As a show of solidarity in the lead up to Cancun, a Mediterranean Climate Change Initiative (MCCI) was launched in the coastal town of Vouliagmeni, near Athens this past week. Fifteen member countries signed a declaration that binds them to work together on climate change. To take this initiative forward, an expert group is to meet in Malta in the coming months─it will be followed by a second MCCI event in Turkey.
Such solidarity is important. While not among the worse polluters in the world, the Mediterranean countries face an increase of four degrees in average temperature, and a 70% drop in precipitation in the coming years.
I participated in this event and shared the World Bank’s position and perspective. I was struck by the high level of commitment and the cooperative spirit of the host of the meeting; Greek Prime Minister George Papandreou, was joined by the Turkish Prime Minister, Recep Tayyip Erdogan, the Palestinian Prime Minister Salam Fayad, Malta’s Premier Lawrence Gonzi, and other representatives of the Mediterranean countries.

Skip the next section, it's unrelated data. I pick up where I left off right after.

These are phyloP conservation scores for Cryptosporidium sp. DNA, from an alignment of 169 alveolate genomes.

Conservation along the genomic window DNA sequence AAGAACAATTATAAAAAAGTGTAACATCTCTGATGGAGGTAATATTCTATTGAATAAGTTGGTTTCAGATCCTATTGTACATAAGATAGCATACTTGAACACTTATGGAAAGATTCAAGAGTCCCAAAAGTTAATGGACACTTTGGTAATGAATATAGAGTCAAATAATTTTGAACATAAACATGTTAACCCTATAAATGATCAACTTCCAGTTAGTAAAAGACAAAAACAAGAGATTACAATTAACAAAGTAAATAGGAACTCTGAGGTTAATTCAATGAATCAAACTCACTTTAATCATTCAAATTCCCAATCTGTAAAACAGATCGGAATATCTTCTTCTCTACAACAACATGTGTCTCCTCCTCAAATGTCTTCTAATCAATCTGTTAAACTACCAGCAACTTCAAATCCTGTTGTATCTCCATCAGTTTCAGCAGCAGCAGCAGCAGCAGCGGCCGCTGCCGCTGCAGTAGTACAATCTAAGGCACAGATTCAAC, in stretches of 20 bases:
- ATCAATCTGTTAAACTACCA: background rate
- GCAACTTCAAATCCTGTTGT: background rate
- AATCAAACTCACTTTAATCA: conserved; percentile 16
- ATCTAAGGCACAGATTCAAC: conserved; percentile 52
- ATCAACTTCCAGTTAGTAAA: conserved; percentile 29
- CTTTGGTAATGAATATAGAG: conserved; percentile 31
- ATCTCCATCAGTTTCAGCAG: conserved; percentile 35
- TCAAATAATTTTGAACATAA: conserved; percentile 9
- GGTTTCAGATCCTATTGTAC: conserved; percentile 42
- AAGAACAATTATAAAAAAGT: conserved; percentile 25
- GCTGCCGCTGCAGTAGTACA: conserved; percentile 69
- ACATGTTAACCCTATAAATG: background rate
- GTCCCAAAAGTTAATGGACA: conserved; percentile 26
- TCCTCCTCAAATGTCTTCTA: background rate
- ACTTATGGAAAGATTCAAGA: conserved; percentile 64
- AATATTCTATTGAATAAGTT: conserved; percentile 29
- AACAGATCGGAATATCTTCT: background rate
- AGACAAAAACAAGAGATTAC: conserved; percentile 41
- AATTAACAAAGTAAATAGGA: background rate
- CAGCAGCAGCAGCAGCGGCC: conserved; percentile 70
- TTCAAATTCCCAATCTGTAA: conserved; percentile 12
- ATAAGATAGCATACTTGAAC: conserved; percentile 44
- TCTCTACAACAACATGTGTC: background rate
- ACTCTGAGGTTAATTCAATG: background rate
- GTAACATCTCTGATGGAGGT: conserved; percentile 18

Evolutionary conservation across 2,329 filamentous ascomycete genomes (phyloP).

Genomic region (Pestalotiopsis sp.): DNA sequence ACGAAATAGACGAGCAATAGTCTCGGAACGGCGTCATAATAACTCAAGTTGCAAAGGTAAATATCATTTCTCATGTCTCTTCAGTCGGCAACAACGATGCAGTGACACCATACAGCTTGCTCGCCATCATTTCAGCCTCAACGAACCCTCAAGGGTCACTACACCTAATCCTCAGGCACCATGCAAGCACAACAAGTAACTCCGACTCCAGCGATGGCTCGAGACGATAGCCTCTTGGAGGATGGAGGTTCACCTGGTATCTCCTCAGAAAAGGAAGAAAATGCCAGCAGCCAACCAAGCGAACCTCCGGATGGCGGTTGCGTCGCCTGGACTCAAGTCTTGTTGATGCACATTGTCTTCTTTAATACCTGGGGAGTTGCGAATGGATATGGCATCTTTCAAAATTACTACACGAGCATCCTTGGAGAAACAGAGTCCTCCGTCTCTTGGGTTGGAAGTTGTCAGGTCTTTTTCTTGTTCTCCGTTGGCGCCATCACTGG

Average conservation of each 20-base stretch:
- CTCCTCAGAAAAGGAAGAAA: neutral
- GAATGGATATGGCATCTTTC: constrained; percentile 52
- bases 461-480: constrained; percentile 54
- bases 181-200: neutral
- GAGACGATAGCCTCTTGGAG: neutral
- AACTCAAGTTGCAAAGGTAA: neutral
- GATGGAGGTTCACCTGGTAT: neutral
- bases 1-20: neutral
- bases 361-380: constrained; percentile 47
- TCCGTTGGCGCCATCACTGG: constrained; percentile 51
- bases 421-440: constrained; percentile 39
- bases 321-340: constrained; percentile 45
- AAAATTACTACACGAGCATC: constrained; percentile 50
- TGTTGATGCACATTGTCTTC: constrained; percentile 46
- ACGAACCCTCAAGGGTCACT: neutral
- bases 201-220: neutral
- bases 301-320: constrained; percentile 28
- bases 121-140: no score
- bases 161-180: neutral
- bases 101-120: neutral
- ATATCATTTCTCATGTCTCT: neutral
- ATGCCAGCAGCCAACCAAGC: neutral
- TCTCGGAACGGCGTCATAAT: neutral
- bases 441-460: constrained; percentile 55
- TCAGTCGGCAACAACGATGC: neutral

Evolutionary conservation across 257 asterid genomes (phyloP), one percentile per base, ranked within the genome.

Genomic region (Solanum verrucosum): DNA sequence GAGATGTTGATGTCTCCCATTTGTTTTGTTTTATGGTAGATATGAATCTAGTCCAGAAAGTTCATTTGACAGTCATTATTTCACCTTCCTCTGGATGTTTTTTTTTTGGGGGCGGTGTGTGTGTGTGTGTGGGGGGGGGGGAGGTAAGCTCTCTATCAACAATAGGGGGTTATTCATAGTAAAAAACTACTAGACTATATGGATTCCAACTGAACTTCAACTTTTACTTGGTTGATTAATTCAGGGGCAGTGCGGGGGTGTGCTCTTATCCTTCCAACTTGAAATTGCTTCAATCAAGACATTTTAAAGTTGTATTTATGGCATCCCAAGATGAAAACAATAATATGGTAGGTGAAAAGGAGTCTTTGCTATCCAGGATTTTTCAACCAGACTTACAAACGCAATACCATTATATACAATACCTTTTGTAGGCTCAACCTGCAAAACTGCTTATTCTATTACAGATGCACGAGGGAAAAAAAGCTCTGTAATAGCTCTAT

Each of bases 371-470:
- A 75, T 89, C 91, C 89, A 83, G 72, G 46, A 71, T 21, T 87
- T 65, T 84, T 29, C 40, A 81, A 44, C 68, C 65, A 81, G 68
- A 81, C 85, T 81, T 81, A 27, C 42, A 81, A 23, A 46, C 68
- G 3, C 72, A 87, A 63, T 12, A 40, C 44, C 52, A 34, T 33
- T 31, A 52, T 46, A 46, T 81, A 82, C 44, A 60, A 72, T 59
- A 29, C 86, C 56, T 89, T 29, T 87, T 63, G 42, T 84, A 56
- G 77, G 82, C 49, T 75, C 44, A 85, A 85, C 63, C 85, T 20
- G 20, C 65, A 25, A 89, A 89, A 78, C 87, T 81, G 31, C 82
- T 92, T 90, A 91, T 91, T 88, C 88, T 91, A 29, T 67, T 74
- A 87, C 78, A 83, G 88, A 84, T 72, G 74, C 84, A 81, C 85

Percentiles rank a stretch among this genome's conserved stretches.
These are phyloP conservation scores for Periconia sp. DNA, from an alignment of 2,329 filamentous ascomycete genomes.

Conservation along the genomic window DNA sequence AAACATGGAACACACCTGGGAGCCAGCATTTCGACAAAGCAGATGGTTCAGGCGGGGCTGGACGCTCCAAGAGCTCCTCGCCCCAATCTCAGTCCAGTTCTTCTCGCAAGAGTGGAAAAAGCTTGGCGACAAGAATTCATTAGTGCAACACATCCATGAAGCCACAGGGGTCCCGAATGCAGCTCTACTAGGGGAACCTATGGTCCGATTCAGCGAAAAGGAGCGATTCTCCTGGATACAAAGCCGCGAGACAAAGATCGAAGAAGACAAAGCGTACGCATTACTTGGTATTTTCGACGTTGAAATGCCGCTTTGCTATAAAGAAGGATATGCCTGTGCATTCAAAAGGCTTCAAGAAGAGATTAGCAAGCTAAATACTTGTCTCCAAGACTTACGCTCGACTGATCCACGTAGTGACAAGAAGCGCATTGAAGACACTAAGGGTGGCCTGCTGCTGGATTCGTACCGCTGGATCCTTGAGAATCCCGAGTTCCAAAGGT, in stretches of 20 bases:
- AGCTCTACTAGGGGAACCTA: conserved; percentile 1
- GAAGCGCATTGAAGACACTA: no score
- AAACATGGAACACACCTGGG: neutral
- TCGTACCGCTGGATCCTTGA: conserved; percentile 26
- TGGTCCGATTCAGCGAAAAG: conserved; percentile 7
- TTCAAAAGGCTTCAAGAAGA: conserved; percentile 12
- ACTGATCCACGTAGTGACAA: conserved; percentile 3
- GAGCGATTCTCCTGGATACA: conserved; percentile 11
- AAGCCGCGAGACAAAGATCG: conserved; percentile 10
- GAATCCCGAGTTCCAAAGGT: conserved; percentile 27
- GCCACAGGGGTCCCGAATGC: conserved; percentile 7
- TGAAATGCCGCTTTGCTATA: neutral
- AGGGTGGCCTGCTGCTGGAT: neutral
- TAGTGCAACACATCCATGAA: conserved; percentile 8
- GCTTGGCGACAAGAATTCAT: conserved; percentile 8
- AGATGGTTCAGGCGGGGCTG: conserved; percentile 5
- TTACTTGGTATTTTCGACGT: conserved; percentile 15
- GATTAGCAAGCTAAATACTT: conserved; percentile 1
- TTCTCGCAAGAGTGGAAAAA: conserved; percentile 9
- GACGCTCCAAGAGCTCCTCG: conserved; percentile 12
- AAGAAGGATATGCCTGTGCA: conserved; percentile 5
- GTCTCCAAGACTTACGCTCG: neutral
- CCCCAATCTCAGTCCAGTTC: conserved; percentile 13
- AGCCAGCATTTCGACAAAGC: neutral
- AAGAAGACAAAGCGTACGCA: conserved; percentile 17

This initiative , in some sense, is an historic event. Abandoning political differences, the Prime Ministerial commitments and the time devoted to provide national and regional perspectives, is commendable.
Delegates echoed the broad consensus regarding the magnitude and severity of the climate change problem and the cross border implications of the environmental degradation it will cause. A recent World Bank study has shown that warming in the Middle East region is about 50% higher than average global warming. Many of the largest cities in the region are located on the coast and are vulnerable to both sea-level rise and increases in extreme weather events─particularly Bahrain, Egypt, Kuwait, Morocco, Qatar, Tunisia, and the UAE.